Patrick Cantlay made 10 birdies and tied the Pebble Beach course record with a 62 in the first round of the AT&T Pebble Beach Pro-Am. He holds a two-shot lead as he heads to Spyglass Hill for Friday’s action. Leaderboard
Jordan Spieth fired a 65 at Pebble Beach, closing with a 31 on the treacherous back nine. Just so you know, we’re being very calm about it. Very chill. WE’RE BEING EXTREMELY CHILL.
Akshay Bhatia hit all 18 greens at Pebble Beach en route to a first-round 64. The 19-year-old became the first player to hit every green at Pebble since Ryan Palmer in 2008.
2019 U.S. Women’s Amateur champion and 2020 U.S. Women’s Am runner-up Gabriela Ruffels is forgoing her final semester of college to turn pro. No. 5 in the World Amateur Golf Rankings, Ruffels is a first-rate athlete, has experience in big events, and should be a ton of fun to watch.
After missing out on his PGA Tour debut at Torrey Pines, Kamaiu Johnson finally heard his name called on Thursday. He struggled to an opening 81 at Spyglass Hill but will have a chance at redemption on Pebble Beach today. Fellow Associates Pro Golf Tour member Kevin Hall fared much better during his opening round, finishing with a 73 at Pebble Beach.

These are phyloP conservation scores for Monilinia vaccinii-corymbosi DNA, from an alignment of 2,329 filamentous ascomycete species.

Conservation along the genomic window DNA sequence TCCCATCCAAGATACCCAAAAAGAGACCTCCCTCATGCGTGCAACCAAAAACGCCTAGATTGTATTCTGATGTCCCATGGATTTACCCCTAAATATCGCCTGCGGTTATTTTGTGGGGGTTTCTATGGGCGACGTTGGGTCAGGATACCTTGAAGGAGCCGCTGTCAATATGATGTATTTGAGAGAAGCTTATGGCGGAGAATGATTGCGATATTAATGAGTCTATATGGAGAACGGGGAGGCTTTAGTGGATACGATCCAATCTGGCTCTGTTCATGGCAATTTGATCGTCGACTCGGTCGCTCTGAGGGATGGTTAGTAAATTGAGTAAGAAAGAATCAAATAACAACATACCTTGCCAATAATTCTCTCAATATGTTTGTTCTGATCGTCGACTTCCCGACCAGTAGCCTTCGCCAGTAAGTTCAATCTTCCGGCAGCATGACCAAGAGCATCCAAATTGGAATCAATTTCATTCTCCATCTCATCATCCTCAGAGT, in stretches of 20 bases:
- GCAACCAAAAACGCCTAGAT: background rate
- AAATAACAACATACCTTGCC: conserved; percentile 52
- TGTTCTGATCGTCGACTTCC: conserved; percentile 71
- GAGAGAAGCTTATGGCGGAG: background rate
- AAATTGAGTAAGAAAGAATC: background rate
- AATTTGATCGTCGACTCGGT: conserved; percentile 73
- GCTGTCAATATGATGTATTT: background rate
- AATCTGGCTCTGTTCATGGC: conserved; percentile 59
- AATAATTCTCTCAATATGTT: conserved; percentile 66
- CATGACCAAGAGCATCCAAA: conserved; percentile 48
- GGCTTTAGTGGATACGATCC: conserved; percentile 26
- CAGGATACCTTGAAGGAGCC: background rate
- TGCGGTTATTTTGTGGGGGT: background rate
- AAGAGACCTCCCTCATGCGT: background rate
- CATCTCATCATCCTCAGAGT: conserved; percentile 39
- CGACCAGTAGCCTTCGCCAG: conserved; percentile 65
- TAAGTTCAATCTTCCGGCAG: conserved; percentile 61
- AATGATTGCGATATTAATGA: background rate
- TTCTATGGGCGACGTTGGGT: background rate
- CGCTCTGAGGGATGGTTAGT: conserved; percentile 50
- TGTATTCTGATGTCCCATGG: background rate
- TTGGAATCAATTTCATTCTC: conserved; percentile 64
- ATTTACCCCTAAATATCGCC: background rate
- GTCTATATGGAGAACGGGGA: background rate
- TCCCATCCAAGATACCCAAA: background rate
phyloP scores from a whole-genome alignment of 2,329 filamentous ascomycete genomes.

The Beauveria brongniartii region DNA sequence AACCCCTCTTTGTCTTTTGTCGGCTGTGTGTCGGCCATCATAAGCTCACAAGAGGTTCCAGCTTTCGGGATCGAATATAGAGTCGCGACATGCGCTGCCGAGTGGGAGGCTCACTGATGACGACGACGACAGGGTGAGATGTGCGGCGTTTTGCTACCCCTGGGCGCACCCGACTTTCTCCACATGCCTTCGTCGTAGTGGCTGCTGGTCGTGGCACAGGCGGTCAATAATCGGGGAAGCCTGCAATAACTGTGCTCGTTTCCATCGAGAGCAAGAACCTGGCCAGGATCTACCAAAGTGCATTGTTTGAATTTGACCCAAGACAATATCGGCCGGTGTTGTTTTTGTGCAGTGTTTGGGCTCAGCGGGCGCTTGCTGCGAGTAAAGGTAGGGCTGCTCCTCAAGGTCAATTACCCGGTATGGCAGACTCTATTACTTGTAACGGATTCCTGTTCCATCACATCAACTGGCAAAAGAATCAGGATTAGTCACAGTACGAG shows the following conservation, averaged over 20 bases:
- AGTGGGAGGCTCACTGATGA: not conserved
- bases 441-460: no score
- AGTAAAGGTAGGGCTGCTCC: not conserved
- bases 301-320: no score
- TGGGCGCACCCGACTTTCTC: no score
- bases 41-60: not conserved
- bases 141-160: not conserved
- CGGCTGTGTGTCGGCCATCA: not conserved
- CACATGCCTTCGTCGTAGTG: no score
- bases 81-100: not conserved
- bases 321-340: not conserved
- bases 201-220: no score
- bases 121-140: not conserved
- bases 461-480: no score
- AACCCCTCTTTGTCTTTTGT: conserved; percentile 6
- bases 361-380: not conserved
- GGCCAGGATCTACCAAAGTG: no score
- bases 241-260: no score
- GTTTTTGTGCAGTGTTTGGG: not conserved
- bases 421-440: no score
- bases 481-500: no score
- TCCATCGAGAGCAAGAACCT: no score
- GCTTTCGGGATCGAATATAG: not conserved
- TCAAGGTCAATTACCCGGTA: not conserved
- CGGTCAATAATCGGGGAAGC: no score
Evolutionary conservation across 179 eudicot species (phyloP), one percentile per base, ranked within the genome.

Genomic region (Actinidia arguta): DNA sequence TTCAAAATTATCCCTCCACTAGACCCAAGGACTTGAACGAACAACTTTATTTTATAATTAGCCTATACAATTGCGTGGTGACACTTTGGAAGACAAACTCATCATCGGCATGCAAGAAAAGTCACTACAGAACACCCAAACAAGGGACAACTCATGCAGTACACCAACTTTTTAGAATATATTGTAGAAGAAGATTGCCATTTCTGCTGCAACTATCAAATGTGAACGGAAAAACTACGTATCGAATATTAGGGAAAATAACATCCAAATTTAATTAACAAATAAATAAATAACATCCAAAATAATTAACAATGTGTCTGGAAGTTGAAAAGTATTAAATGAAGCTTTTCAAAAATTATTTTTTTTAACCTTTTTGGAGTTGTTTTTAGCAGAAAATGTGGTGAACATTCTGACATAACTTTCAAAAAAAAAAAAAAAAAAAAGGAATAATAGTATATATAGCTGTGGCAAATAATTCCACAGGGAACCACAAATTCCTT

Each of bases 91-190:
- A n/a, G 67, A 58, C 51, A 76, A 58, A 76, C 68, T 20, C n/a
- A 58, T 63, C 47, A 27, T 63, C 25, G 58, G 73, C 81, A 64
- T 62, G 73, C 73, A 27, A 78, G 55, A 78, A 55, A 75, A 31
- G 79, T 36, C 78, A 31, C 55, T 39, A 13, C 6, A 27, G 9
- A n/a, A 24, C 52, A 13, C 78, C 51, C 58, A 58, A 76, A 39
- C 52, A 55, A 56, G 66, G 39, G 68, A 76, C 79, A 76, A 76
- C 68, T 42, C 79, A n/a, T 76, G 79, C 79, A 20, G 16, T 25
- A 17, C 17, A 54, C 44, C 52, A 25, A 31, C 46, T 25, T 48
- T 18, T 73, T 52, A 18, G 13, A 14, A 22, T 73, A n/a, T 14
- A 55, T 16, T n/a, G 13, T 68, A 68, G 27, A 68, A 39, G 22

Who would have thought it would be such a thrill to watch the best golfers in the world play one of the best courses in the world without the antics of celebrity partners taking up air time?!
The Latest from The Fried Egg
Shotgun Start: An Apology Tour, Citrus impacts at Pebble, and Flashback to Johnny “magic”
This Friday episode begins with a prompt apology to the local news industry and to Xander Schauffele on an item unrelated to the local news issue. Then Brendan and Andy get into the early action from Pebble Beach, where Patrick Cantlay went low, Akshay Bhatia dialed in, and Jordan Spieth’s duck tape held up on the coast. They also highlight the significant impact a bad piece of fruit had on Bhatia’s sterling round. There’s also some chatter about the 6th hole and a radical proposal heard on PGA Tour Live to add internal OB there. Then they get to Precision Pro Flashback Friday (promo code Shotgun20) and the subject this week is the miracle 1994 Pebble Beach Pro Am win by Johnny Miller, who’d been a full-time TV person at that point and hadn’t won in 7 years. He’d barely made any starts on Tour in the 90s to that point. The Flashback gets in his struggles with the putting yips that had him playing (and somehow winning) as a ceremonial golfer that week, as well as the tense relationship he had with players (including one now in a TV tower) due to some comments in those early years in the booth. Listen on iTunes, Stitcher, and Spotify.